A Social Divide in the City I

Twitter for Financial Reporting Performance Index

Strategic Communications

February 4, 2014

Person touching tablet

At a time when investors say they find digital communications more insightful and more motivating than traditional communications, such as press releases, our analysis shows that only a small number of the FTSE 100 are effectively using Twitter to support their financial communications.

2013 brought into focus just how social media can move markets and impact on reputation and it comes as no surprise to find 90 percent of FTSE 100 companies are active in some capacity on Twitter, the principal social media channel for news and corporate communications. Examine the UK's largest quoted companies more closely, however, and you’ll find new patterns emerging around Twitter as a financial communications tool.

Indeed the leaders in this area have gone further by using LinkedIn, YouTube and a variety of creative and rich media to bring their corporate stories to life. Meanwhile other companies are losing share of voice and their communications remain analogue in a digital world.

More than half (52 percent) of FTSE 100 companies used Twitter to share their latest, half, or full year results in 2013, amounting to 431 results related tweets overall, some supporting a positive narrative and others helping to defend below expected numbers.

Just as 40 percent of global institutional investors seek information from third-party influencers via social media and 13 percent of investors look for information directly from companies on social channels, half of all companies in the FTSE 100 are not using Twitter as a results communication tool. This represents a lost opportunity to exert influence on key stakeholders and maintain control at critical times.

Research Methodology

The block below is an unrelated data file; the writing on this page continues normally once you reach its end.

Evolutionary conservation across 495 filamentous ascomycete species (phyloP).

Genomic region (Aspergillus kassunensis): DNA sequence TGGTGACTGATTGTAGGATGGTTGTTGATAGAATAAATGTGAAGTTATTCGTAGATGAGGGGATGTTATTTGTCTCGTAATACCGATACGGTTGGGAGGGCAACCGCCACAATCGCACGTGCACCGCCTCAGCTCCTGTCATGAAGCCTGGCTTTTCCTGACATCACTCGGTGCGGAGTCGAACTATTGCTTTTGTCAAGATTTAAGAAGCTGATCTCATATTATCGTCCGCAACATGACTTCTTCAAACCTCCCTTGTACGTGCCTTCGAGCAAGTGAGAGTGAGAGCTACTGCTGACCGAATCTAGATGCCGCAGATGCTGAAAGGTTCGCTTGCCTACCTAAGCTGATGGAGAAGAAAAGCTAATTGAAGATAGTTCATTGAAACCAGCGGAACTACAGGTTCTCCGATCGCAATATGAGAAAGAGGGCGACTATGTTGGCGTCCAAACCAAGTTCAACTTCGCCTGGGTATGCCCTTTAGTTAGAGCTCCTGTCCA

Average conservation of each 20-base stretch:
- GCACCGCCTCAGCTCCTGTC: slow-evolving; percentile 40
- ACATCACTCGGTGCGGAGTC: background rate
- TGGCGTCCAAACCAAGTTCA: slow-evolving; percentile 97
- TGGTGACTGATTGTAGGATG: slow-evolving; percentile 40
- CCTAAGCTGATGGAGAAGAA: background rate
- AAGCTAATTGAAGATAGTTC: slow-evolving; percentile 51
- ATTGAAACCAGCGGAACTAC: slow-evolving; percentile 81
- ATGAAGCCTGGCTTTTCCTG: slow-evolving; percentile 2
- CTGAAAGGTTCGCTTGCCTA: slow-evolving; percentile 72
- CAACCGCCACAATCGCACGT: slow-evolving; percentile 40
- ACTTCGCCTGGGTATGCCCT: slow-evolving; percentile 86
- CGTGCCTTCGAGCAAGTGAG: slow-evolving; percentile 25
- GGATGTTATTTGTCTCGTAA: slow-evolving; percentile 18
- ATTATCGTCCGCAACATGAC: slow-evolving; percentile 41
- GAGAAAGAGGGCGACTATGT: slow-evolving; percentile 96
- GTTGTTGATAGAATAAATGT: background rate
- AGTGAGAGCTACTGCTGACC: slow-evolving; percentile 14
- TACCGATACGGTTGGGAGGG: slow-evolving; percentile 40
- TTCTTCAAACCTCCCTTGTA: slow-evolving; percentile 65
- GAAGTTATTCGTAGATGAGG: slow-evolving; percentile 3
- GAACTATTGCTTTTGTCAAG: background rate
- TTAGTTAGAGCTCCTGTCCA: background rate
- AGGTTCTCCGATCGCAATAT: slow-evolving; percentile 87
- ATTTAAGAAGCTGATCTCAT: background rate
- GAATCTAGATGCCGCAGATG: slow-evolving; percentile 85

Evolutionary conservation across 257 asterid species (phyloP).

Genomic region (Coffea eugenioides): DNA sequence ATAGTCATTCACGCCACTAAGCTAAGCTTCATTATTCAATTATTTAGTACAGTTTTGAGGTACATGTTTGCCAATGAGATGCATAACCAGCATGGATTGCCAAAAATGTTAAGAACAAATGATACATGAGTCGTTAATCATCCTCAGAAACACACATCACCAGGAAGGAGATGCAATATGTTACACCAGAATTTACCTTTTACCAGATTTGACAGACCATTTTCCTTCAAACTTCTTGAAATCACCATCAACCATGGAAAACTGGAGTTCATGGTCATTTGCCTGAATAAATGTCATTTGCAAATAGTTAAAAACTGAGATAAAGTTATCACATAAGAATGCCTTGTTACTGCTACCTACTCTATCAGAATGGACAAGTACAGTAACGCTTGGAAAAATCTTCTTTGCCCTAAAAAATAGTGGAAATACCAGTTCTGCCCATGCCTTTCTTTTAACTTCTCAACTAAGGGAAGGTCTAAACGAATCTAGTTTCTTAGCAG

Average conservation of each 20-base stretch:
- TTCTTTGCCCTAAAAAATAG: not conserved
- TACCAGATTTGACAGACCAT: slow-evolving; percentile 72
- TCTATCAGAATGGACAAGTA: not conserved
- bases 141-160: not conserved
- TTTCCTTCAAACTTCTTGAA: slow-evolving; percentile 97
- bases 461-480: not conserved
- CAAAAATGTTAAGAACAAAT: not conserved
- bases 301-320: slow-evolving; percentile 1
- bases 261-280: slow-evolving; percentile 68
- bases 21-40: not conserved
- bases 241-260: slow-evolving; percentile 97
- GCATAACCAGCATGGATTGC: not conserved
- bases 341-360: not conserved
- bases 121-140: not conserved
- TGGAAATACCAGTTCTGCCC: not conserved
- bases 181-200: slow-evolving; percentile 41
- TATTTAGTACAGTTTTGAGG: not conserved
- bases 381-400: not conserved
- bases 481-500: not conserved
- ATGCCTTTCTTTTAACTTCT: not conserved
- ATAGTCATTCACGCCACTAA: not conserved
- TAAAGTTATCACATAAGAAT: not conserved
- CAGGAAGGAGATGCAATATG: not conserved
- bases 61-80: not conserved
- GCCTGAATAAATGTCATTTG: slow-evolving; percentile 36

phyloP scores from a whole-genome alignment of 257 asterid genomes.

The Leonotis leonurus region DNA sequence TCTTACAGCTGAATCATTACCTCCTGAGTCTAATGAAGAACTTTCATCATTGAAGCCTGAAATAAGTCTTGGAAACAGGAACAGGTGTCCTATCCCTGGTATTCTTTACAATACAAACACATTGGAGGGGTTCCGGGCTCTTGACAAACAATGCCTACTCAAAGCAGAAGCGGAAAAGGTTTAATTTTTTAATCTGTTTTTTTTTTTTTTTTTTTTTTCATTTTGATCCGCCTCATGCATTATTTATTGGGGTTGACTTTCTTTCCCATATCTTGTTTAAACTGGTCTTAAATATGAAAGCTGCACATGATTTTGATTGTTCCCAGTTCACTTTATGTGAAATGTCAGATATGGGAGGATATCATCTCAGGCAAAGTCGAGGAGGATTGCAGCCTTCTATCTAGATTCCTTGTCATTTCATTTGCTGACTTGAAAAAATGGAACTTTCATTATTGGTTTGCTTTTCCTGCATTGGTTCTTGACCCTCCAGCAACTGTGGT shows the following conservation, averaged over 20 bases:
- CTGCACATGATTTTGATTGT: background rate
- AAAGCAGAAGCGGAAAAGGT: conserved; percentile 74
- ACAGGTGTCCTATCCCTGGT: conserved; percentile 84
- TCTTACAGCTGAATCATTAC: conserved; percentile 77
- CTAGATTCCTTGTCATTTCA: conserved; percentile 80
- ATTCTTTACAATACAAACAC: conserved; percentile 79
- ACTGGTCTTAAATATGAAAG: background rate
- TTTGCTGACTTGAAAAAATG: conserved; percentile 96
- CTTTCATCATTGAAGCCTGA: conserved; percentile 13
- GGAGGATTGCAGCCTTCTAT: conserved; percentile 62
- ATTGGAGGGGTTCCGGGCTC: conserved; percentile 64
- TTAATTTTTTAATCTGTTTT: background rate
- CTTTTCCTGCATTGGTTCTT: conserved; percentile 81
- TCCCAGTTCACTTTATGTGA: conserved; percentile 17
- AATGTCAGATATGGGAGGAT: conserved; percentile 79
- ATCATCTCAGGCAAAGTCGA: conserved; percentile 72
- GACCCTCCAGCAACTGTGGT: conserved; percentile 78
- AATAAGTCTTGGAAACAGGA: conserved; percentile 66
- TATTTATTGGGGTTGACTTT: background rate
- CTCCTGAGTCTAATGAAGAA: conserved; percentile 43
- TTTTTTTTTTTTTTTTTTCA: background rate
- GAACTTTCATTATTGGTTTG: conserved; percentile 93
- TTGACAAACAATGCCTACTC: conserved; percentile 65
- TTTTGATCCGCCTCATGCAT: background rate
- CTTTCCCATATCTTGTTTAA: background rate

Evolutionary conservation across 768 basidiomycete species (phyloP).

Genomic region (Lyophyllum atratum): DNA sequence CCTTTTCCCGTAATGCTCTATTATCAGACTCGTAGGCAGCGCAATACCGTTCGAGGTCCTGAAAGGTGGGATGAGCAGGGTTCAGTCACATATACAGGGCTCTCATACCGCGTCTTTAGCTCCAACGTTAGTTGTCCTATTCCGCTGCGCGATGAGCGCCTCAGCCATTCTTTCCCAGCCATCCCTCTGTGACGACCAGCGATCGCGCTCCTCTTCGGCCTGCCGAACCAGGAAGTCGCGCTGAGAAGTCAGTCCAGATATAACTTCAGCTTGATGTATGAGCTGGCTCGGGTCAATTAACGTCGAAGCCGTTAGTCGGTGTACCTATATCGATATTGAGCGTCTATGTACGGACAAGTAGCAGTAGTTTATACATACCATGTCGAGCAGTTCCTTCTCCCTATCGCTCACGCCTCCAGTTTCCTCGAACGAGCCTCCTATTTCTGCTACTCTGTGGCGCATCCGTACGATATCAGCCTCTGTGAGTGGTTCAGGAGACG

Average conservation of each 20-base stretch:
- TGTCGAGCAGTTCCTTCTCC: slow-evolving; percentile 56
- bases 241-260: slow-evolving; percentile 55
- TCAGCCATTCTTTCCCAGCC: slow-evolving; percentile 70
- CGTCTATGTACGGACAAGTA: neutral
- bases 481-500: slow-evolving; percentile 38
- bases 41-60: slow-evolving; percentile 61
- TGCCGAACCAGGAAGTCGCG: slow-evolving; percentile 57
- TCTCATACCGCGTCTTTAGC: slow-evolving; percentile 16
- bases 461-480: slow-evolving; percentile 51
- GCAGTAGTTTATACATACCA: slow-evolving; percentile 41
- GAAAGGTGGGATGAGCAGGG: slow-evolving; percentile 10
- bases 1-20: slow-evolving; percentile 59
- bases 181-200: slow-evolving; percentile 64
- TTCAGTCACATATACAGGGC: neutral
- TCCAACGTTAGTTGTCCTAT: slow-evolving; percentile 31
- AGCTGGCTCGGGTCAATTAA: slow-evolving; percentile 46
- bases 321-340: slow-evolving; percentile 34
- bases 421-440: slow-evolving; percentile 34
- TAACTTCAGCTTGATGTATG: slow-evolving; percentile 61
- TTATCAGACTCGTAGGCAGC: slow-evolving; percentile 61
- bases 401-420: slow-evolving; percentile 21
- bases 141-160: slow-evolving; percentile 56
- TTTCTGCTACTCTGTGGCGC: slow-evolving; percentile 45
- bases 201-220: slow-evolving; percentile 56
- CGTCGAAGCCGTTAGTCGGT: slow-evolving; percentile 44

This research paper was completed by FTI Consulting in December 2013, and covers an analysis of tweets published by companies in the FTSE 100 on the day of their most recent annual or half-year results announcement. The research aims to balance the requirement for comparing like with like and the need for up-to-date data. In light of this, the authors acknowledge that comparing one company’s full-year results announcement with another company’s half-year results announcement is not a perfect comparison, but it does mean that no data is more than six months old.

The data covers the most recent set of annual or half-year results for each company prior to Dec. 23, 2013. The companies included were the constituents of the FTSE 100 index prior to this date (i.e., the research includes Croda and Vedanta, and excludes Ashtead and Royal Mail). Only tweets on the day of the results announcement are included in the quantitative data, though we do note elsewhere in this research paper that some companies tweet about their results in the days preceding and following the actual announcement. Similarly, only tweets directly related to the results announcement have been included.

The tweets analyzed as part of this research are those by official company Twitter accounts. For the companies that published one or more results-related tweets we have included the Twitter handle in the table on pages 10–11. The research is based solely on publicly available online information and not on any interviews with any of the FTSE 100 companies.

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